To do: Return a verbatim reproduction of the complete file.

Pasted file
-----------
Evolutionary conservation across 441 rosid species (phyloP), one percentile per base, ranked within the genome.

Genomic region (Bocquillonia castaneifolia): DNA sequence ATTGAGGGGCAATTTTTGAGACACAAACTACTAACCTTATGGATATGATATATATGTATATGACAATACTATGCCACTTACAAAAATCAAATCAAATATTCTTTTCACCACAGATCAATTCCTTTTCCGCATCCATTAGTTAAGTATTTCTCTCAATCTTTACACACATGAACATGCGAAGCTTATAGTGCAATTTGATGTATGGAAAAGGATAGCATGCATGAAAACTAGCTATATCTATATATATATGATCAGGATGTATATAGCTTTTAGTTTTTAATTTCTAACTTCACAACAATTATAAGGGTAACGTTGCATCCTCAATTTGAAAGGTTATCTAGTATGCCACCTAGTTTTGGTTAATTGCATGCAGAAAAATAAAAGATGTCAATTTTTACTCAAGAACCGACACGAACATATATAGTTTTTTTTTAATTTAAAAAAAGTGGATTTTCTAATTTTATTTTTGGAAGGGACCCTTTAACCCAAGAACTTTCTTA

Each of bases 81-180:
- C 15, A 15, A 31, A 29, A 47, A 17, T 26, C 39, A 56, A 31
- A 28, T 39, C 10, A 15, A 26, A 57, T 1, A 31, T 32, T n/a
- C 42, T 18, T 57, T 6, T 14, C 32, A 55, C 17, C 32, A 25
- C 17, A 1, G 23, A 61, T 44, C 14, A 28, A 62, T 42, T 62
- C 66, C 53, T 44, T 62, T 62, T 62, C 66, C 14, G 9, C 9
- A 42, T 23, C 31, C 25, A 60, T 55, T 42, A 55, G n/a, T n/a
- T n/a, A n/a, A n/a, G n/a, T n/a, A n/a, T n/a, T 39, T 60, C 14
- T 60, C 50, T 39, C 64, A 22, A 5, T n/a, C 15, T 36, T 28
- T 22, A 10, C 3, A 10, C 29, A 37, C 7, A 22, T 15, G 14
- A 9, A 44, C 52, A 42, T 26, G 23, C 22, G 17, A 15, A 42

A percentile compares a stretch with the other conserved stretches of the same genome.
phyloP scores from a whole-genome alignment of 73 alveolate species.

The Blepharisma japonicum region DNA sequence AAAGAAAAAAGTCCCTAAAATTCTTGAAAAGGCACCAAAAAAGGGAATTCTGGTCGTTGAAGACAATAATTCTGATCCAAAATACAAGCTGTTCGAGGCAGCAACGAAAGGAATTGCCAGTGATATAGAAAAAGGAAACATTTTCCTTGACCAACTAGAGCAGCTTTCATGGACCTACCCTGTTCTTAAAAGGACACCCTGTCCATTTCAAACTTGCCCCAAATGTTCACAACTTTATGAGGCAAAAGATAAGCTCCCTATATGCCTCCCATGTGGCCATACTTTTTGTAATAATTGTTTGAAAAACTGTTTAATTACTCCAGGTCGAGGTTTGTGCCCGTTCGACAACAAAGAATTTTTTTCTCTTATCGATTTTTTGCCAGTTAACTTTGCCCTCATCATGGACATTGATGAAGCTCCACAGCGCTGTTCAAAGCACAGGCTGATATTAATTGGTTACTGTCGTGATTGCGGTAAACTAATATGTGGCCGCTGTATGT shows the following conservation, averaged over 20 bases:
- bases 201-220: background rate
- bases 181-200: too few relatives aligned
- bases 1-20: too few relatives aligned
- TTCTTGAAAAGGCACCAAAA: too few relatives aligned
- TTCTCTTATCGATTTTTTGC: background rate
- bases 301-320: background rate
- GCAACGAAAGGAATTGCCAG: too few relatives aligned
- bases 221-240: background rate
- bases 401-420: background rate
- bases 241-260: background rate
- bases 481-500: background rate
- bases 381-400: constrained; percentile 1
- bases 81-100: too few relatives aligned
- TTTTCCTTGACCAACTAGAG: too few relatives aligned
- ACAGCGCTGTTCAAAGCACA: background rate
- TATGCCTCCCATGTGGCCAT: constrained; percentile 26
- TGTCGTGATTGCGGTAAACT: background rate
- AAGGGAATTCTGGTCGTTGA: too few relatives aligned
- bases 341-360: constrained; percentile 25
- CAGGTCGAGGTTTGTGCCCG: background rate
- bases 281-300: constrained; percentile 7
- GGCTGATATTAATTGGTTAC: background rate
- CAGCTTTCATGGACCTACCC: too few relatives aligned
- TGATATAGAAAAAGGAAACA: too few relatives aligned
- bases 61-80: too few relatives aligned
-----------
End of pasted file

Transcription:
Evolutionary conservation across 441 rosid species (phyloP), one percentile per base, ranked within the genome.

Genomic region (Bocquillonia castaneifolia): DNA sequence ATTGAGGGGCAATTTTTGAGACACAAACTACTAACCTTATGGATATGATATATATGTATATGACAATACTATGCCACTTACAAAAATCAAATCAAATATTCTTTTCACCACAGATCAATTCCTTTTCCGCATCCATTAGTTAAGTATTTCTCTCAATCTTTACACACATGAACATGCGAAGCTTATAGTGCAATTTGATGTATGGAAAAGGATAGCATGCATGAAAACTAGCTATATCTATATATATATGATCAGGATGTATATAGCTTTTAGTTTTTAATTTCTAACTTCACAACAATTATAAGGGTAACGTTGCATCCTCAATTTGAAAGGTTATCTAGTATGCCACCTAGTTTTGGTTAATTGCATGCAGAAAAATAAAAGATGTCAATTTTTACTCAAGAACCGACACGAACATATATAGTTTTTTTTTAATTTAAAAAAAGTGGATTTTCTAATTTTATTTTTGGAAGGGACCCTTTAACCCAAGAACTTTCTTA

Each of bases 81-180:
- C 15, A 15, A 31, A 29, A 47, A 17, T 26, C 39, A 56, A 31
- A 28, T 39, C 10, A 15, A 26, A 57, T 1, A 31, T 32, T n/a
- C 42, T 18, T 57, T 6, T 14, C 32, A 55, C 17, C 32, A 25
- C 17, A 1, G 23, A 61, T 44, C 14, A 28, A 62, T 42, T 62
- C 66, C 53, T 44, T 62, T 62, T 62, C 66, C 14, G 9, C 9
- A 42, T 23, C 31, C 25, A 60, T 55, T 42, A 55, G n/a, T n/a
- T n/a, A n/a, A n/a, G n/a, T n/a, A n/a, T n/a, T 39, T 60, C 14
- T 60, C 50, T 39, C 64, A 22, A 5, T n/a, C 15, T 36, T 28
- T 22, A 10, C 3, A 10, C 29, A 37, C 7, A 22, T 15, G 14
- A 9, A 44, C 52, A 42, T 26, G 23, C 22, G 17, A 15, A 42

A percentile compares a stretch with the other conserved stretches of the same genome.
phyloP scores from a whole-genome alignment of 73 alveolate species.

The Blepharisma japonicum region DNA sequence AAAGAAAAAAGTCCCTAAAATTCTTGAAAAGGCACCAAAAAAGGGAATTCTGGTCGTTGAAGACAATAATTCTGATCCAAAATACAAGCTGTTCGAGGCAGCAACGAAAGGAATTGCCAGTGATATAGAAAAAGGAAACATTTTCCTTGACCAACTAGAGCAGCTTTCATGGACCTACCCTGTTCTTAAAAGGACACCCTGTCCATTTCAAACTTGCCCCAAATGTTCACAACTTTATGAGGCAAAAGATAAGCTCCCTATATGCCTCCCATGTGGCCATACTTTTTGTAATAATTGTTTGAAAAACTGTTTAATTACTCCAGGTCGAGGTTTGTGCCCGTTCGACAACAAAGAATTTTTTTCTCTTATCGATTTTTTGCCAGTTAACTTTGCCCTCATCATGGACATTGATGAAGCTCCACAGCGCTGTTCAAAGCACAGGCTGATATTAATTGGTTACTGTCGTGATTGCGGTAAACTAATATGTGGCCGCTGTATGT shows the following conservation, averaged over 20 bases:
- bases 201-220: background rate
- bases 181-200: too few relatives aligned
- bases 1-20: too few relatives aligned
- TTCTTGAAAAGGCACCAAAA: too few relatives aligned
- TTCTCTTATCGATTTTTTGC: background rate
- bases 301-320: background rate
- GCAACGAAAGGAATTGCCAG: too few relatives aligned
- bases 221-240: background rate
- bases 401-420: background rate
- bases 241-260: background rate
- bases 481-500: background rate
- bases 381-400: constrained; percentile 1
- bases 81-100: too few relatives aligned
- TTTTCCTTGACCAACTAGAG: too few relatives aligned
- ACAGCGCTGTTCAAAGCACA: background rate
- TATGCCTCCCATGTGGCCAT: constrained; percentile 26
- TGTCGTGATTGCGGTAAACT: background rate
- AAGGGAATTCTGGTCGTTGA: too few relatives aligned
- bases 341-360: constrained; percentile 25
- CAGGTCGAGGTTTGTGCCCG: background rate
- bases 281-300: constrained; percentile 7
- GGCTGATATTAATTGGTTAC: background rate
- CAGCTTTCATGGACCTACCC: too few relatives aligned
- TGATATAGAAAAAGGAAACA: too few relatives aligned
- bases 61-80: too few relatives aligned